We view the current economic crisis not as a time to retreat but an opportunity to expand our partnerships and welcome new members and supporters to the table.
Levantine Cultural Center
Now that a mensch will be moving into the White House, I hope that Judea Pearl’s words are brought to his attention (“It’s Time for Words to Lead the Peace Process,” Nov. 21). In my opinion, Obama must cajole the United Nations into passing a resolution proclaiming that the world body will not allow the State of Israel to disappear.
Then, why must the Palestinians accept Israel as a “Jewish State” if Israel considers itself a democracy? If 80 percent of the citizens are Jewish, isn’t that enough? Eighty-eight percent of Ireland’s citizens are Roman Catholic, but I have never heard democratic Ireland called a “Roman Catholic state”.
The degree of hatred now on both sides may preclude any hope for a peaceful two-state resolution, but I think Pearl’s words could help make a miracle.
Martin J. Weisman
Like poisoned mushrooms sprouting after a toxic rain, the Nov. 21 edition of The Journal contains two articles urging that more energy be put into the fictitious peace process by Israel and the incoming Obama Administration (“New Administration Must Pursue Mideast Peace“).
Some readers may recall Faisal Husseini, a “Palestinian moderate” who died in 2001. Before his death, Husseini openly said that Oslo was simply a Trojan horse, and that this ruse had succeeded in gulling the Israelis.
Despite all that has happened since the “peace process” openly collapsed in 2000, nothing seems to faze the naifs in the Israeli government or their ideological confreres who write in various Jewish publications. It’s as if the British government had insisted on continuing talks with the Nazi regime, while German bombs were falling on London in 1940-41.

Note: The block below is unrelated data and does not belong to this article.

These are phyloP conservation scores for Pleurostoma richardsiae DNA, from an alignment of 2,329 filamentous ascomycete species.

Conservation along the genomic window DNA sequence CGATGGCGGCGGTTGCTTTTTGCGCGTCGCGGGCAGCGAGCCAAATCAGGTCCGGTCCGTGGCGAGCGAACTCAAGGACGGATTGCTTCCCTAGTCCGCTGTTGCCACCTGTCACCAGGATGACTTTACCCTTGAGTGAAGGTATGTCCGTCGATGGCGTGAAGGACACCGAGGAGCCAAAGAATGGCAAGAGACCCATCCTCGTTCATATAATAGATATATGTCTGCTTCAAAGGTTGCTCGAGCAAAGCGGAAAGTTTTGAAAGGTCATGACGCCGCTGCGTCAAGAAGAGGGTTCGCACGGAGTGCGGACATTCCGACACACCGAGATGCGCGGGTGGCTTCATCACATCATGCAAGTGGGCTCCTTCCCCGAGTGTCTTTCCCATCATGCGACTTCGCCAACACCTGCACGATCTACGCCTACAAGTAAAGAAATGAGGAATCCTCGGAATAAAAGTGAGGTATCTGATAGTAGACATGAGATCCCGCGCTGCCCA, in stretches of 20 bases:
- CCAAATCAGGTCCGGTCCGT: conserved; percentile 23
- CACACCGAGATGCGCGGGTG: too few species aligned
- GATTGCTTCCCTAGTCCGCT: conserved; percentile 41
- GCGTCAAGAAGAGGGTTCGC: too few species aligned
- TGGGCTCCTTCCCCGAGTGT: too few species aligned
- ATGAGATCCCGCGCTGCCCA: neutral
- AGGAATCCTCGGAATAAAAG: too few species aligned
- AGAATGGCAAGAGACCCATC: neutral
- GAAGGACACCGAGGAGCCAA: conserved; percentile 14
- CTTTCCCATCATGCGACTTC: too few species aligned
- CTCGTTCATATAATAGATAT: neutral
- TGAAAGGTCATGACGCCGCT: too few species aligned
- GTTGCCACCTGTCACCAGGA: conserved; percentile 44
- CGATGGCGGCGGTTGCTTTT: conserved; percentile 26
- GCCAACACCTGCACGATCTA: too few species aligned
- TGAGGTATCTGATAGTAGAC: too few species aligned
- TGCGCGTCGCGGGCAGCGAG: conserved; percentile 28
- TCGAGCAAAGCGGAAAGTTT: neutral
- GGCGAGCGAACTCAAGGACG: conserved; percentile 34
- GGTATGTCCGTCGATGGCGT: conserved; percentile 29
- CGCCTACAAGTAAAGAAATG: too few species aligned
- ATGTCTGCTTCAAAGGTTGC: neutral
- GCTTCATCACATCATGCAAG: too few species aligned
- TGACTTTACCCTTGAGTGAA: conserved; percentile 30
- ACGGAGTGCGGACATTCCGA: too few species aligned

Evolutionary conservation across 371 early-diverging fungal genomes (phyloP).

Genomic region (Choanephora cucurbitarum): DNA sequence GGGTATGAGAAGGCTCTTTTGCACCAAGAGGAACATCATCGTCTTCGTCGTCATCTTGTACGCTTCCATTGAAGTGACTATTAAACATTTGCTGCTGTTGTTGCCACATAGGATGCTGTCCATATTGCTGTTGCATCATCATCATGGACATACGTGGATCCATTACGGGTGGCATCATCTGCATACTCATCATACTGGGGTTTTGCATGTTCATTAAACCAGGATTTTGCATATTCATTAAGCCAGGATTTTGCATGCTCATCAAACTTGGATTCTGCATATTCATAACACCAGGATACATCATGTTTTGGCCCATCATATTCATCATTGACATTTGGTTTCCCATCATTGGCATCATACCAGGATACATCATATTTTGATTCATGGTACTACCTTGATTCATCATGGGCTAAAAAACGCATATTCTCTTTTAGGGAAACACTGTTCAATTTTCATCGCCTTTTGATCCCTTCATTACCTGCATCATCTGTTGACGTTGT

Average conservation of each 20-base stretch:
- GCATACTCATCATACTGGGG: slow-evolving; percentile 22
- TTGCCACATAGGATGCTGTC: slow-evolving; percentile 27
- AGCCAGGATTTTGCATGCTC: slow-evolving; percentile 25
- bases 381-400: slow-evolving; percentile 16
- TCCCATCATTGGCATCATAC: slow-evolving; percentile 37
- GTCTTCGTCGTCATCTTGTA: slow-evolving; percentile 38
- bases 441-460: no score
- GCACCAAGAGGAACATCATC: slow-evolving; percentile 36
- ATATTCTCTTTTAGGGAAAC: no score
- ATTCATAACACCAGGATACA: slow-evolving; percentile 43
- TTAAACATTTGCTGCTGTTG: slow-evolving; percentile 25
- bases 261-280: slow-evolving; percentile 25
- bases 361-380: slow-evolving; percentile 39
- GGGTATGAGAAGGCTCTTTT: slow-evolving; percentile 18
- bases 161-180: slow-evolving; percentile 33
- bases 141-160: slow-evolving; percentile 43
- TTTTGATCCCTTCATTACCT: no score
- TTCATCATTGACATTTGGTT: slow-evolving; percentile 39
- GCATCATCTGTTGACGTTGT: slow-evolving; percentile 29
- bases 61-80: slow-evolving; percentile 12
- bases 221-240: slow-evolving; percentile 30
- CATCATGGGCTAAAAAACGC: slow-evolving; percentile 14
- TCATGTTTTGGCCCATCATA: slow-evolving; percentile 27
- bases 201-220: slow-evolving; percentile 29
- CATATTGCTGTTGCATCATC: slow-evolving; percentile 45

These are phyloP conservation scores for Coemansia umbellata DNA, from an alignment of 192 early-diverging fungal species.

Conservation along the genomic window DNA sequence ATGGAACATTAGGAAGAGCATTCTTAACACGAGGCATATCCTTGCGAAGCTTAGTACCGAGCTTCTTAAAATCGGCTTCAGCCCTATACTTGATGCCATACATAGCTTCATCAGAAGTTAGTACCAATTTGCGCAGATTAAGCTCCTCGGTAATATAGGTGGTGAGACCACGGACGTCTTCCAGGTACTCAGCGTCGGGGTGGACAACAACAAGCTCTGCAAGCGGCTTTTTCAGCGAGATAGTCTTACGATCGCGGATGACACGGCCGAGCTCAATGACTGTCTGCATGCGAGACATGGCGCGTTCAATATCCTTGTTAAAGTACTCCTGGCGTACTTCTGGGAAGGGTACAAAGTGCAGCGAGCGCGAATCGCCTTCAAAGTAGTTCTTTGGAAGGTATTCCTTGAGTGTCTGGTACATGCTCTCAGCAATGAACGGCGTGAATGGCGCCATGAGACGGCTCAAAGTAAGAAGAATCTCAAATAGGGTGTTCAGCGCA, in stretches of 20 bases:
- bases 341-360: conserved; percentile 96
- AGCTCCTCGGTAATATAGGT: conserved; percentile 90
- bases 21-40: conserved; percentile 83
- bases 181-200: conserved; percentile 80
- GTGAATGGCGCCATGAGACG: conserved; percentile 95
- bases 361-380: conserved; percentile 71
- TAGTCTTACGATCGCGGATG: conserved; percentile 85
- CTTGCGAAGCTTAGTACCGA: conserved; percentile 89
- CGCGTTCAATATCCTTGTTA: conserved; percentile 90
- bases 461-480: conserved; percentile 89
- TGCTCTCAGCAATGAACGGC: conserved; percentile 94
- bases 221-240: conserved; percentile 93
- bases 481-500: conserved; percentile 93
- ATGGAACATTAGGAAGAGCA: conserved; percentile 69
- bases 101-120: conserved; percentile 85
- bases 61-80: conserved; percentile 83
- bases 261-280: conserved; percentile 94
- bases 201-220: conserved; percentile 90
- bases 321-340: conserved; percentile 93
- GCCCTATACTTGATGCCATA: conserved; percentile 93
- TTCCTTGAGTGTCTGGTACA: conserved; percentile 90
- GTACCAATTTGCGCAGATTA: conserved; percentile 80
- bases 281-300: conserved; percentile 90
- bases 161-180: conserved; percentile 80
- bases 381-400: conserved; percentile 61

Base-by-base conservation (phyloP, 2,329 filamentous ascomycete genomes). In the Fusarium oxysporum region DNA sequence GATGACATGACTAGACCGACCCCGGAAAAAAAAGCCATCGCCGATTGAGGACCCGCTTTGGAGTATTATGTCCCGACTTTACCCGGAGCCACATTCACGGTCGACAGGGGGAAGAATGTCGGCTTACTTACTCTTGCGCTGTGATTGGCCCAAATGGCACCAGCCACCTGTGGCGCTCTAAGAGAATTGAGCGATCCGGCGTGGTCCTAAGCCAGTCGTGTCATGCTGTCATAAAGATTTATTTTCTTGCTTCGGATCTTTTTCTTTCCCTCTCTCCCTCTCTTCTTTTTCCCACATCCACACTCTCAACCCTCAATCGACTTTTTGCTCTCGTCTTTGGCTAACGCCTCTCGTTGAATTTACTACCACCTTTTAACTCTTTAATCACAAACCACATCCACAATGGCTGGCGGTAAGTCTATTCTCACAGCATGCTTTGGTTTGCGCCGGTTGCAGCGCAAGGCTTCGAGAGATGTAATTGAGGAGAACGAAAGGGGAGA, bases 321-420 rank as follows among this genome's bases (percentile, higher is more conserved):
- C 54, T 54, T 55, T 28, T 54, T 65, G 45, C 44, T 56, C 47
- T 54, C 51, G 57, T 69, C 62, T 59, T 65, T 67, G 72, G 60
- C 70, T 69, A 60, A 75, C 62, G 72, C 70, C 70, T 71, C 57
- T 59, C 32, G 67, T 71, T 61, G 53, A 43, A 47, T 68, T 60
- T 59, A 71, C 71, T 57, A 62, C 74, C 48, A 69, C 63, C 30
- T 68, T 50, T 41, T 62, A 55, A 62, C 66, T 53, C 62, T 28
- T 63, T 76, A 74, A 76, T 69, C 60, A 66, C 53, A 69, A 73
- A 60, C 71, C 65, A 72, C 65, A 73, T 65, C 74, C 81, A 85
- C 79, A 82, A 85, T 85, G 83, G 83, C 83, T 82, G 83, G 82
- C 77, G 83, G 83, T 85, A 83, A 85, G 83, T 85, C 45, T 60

Let’s all clap our hands if we believe in the “peace process” and the “two-state solution!”
The deaths of Rebbe Gavriel Holtzberg and his wife, Rivkah, as well as the nearly 200 killed in Mumbai, remind us of the perilous nature of zealous terrorism. We’ve seen these enemies before; we will see them again; we will continue to be bombarded, bombed, shelled, shot at and beaten, but we will not be overwhelmed. We hadn’t for centuries; who’s to say we will be.
The events in Mumbai are impossible to grapple with, and we feel impotent, immobile in the face of it. Are we supposed to pray and say, “All is in His hands?”
There is a need to be cognizant of our prayers but more forthright in our steadfastness and strength about what we believe to be right in the midst of tyranny and oppression.
Some find solace in prayer; some find solace in quiet mediation. Words can’t surmise the feelings of loss in this tragedy, but maybe the passage from Psalms help us feel reassured:
“They are brought down and fallen, but we are risen and stand upright.”
Why should we let terrorists win out when we know there are those who are selfless, like the Holtzbergs, who gave their lives to better others?
The lives of Rabbi Holtzberg and his wife will now embolden and inspire their 2-year-old son, Moshe, an orphan. He will learn the nobleness of living a rewarding life in the midst of immorality, chaos and danger.
“Lord, deliver us; may the King answer us on the day we call.”
Fear may be the easiest emotion to feel now, but I feel it should be steward-determined resoluteness in the face of these harsh realities.
The sophistication of evil cannot defeat the simplification of human decency.
Violent terror has killed hundreds, millions, perhaps billions, over centuries of our people.
The rabbi and his wife were giving people. The names we do not know from this massacre were businessmen, locals and tourists who all espoused their freedom.
Let us not extinguish that flame of hope that symbolizes our common core decency.
Rabbi Harold Schulweis of Valley Beth Shalom in Encino was incorrectly referred to in Circuit (“Schulweis Gets ADL Daniel Pearl Award,” Nov. 28) as rabbi emeritus. He continues to serve as an influential and active pulpit and teaching rabbi at VBS, as he has since 1970.
In “Diller Awards Recognize Teens’ Extraordinary Efforts” (The Jewish Journal Giving Guide, November 2008), the correct name of the chair of the Diller Teen Tikkun Olam Awards selection committee is Barbara Rosenberg. The age range for qualified nominees is 13-19. Nominations are due Feb. 17.